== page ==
MOSE Project in Venice Might Just Save the City of Water

MOSE Project in Venice Might Just Save the City of Water

By on May 21 2017

The MOSE project, which stands for MOdulo Sperimentale Elettromeccanico (and translates to Experimental Electromechanical Module in English), began construction stages in 2003 and is in the final stages of production now.

The project is a solution to the flooding problem that faces those who live in the city built on water.

Building the City of Water

It is believed that Venice was founded by Italians from nearby the cities and countryside fleeing invasions from German and Hun people. Even earlier evidence has been found of fishermen who lived in the lagoon, but the official start of the city is believed to have been on March 25, 421.

Over the next 400 years, the city faced numerous ups and downs, but new ports built in the Venetian lagoon in the 9th-12th centuries led to the city becoming a bustling trade center for Eastern Europe.

Venice became the most prosperous city in Europe during the 13th century, operating with 3,300 ships and 36,000 sailors. However, discoveries of alternate trade routes and the Black Death during the 15th century caused the decline of many of Venice's main business ventures.

Still, the city remained a manufacturing center until the mid-18th century. Today, Venice is famous for its canals, art, and more.

The city is built on wood made from Alder trees, which reinforce the limestone that supports the city's buildings. The wood piles under the city are held up by hard clay, sand, and mud in the ocean. Even after all of these years, most of the wood piles that support the city are still intact.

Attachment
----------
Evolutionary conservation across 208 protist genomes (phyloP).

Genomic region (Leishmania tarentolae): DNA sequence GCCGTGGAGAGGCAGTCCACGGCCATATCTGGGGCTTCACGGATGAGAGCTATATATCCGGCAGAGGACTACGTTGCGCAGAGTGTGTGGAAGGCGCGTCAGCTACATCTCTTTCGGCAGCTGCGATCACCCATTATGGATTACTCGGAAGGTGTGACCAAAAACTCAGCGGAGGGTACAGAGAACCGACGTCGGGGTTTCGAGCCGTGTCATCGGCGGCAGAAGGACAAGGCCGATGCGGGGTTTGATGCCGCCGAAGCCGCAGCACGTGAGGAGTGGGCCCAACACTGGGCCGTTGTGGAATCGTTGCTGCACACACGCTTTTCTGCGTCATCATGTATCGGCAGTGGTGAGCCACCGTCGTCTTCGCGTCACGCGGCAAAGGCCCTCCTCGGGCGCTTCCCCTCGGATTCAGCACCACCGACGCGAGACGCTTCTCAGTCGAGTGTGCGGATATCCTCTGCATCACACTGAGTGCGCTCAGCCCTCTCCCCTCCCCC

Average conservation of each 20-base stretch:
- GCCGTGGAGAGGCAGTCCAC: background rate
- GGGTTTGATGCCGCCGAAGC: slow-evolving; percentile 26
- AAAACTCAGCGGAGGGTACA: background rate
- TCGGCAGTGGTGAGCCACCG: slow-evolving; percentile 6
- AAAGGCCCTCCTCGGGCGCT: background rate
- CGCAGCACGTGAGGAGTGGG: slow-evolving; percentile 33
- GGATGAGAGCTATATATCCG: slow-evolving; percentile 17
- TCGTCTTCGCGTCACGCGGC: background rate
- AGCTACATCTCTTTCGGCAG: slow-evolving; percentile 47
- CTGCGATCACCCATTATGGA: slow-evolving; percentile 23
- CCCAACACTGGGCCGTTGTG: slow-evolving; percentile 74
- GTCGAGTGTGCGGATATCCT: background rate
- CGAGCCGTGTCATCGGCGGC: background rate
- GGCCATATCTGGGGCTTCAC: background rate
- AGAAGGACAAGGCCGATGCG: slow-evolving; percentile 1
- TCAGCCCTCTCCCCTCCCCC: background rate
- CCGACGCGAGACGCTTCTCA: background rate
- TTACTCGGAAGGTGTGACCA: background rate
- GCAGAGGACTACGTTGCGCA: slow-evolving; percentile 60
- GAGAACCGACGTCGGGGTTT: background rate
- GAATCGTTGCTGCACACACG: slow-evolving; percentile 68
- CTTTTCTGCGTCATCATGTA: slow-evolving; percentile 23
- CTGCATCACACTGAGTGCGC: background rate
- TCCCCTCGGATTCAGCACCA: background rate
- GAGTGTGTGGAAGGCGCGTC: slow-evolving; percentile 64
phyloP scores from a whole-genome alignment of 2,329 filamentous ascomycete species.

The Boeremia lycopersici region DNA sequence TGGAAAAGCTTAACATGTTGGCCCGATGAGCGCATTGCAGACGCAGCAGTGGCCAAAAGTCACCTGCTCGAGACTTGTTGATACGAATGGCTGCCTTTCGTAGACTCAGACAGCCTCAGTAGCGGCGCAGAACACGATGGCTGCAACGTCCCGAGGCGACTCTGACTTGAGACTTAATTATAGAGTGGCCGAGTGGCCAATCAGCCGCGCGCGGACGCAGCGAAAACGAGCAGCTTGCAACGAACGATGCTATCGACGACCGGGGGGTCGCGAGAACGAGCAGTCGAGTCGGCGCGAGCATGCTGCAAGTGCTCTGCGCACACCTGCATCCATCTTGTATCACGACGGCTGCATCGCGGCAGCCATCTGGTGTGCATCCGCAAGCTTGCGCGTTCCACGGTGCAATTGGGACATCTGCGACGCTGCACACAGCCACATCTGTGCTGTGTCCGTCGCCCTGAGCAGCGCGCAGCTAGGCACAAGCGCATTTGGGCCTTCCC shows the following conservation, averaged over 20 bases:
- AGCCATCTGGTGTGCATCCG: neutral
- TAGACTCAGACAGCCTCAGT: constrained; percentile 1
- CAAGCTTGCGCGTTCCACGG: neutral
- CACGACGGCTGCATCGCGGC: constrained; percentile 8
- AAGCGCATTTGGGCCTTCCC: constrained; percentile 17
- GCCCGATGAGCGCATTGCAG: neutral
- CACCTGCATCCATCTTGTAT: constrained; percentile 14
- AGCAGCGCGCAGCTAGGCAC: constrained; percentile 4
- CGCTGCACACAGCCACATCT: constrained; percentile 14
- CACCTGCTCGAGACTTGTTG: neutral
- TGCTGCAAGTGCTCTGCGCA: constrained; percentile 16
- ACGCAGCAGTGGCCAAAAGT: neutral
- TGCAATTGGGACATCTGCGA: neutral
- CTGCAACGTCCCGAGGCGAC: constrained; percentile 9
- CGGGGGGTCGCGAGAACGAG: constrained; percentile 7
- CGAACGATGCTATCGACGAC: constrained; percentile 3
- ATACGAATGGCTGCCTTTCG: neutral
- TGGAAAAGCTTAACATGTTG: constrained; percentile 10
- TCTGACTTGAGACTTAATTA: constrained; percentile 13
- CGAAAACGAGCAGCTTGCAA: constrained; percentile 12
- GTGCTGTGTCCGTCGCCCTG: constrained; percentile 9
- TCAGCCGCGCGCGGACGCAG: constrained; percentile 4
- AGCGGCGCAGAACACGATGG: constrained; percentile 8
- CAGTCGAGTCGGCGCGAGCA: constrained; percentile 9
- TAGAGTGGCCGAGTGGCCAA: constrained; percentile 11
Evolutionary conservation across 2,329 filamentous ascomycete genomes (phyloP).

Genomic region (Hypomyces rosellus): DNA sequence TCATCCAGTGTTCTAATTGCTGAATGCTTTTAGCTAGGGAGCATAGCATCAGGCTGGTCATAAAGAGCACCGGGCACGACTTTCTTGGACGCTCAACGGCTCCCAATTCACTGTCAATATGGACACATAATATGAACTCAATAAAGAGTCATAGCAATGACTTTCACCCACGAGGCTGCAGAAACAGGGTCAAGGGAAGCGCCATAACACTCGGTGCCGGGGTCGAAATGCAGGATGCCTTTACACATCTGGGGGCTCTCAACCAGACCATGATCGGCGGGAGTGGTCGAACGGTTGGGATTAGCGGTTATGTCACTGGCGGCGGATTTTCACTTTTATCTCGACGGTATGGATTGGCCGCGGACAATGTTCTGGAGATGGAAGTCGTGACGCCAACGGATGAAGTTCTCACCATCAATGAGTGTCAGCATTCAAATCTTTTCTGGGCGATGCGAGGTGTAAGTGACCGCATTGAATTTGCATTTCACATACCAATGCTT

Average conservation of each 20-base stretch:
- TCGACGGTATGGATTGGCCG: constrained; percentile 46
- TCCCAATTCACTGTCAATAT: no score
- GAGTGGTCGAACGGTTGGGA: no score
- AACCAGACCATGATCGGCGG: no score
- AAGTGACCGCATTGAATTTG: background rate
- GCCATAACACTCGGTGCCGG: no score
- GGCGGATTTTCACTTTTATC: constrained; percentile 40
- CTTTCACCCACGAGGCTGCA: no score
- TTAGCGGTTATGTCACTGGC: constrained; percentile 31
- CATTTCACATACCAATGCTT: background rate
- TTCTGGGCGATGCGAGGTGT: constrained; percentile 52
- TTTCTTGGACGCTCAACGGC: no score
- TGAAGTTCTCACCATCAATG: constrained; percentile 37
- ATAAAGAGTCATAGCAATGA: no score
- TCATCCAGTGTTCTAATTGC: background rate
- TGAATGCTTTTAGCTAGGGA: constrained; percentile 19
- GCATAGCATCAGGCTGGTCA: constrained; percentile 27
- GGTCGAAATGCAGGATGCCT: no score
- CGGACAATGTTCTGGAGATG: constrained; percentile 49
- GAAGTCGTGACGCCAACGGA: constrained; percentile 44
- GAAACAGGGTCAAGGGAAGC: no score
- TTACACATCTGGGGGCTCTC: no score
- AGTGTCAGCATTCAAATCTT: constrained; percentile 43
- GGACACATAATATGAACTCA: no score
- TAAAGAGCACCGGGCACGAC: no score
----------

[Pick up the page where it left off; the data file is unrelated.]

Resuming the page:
Weather Patterns, Water Problems, City Solutions

The city has been facing flooding from the rising tide for years now. Residents check the weather and tide daily often via an app on their phone and plan accordingly. Rain boots, sandbags, and other precautions are taken to deal with the water. The city also started to sink in the 20th century 90 inches in 100 years. Flooding became more common and more drastic, which led to the MOSE Project.

The MOSE project is now in the final stages and is expected to be completed in June of 2018.

Retractable gates will rise when the tide is expected to reach levels that will flood the city. Venice is affected by extremely high tides every few years. In early 2013, the water rose by almost 5 ". This type of water increase can damage buildings.

Theses gates are set into depressions in the canal and, when high tides are detected, the gates are filled with air and they rise above the water. The gates can protect Venice from tides up to 9.8 feet.

There will be a total of 78 gates across the island's three inlets. These metal gates measure 66 feet wide each and are up to 16 feet thick. They are connected to concrete bases by hinges. The gates will be raised for tides expected to rise at least 43 inches.

Aside from the creation of the project, it's amazing to think about the manufacturing and machinery that was needed to construct the massive gates and the work and equipment that is going into installing them now.

No matter the hardship that we face, there seems to always be an amazing invention and solution that comes to the rescue. This one is truly a manufacturing marvel.


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